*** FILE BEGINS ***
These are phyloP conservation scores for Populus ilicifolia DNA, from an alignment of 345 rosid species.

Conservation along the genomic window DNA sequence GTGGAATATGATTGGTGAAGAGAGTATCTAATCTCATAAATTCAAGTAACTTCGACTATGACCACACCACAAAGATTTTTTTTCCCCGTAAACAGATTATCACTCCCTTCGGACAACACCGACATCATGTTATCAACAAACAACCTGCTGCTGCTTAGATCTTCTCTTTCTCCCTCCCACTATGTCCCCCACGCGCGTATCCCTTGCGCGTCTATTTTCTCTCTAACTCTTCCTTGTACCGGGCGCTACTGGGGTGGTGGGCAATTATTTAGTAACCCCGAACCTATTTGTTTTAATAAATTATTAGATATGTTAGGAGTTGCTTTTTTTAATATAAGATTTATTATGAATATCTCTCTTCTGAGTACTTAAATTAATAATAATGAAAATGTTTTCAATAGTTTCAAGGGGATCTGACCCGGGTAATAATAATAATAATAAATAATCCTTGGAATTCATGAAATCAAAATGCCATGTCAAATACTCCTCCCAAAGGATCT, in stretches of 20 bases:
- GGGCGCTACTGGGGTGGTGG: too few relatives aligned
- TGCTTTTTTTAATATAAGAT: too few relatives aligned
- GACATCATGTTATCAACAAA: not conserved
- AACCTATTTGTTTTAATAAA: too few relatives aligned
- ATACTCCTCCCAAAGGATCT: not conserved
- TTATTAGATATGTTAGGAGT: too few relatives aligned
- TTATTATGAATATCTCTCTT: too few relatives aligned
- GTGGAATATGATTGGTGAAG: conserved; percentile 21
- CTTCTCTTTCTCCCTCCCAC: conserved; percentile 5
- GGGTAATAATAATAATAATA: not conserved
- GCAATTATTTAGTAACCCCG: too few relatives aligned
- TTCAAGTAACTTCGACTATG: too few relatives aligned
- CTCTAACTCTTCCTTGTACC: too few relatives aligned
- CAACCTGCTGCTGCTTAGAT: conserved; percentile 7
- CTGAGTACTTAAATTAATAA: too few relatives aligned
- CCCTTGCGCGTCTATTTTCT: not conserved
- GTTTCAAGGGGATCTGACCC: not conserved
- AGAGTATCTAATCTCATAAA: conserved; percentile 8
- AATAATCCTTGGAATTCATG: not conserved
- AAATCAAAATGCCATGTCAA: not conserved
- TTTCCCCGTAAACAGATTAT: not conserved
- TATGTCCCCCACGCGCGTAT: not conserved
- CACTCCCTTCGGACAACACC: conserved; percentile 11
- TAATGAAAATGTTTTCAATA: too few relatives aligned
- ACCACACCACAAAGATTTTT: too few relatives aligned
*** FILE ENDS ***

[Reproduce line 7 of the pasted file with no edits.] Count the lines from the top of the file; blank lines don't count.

- ATACTCCTCCCAAAGGATCT: not conserved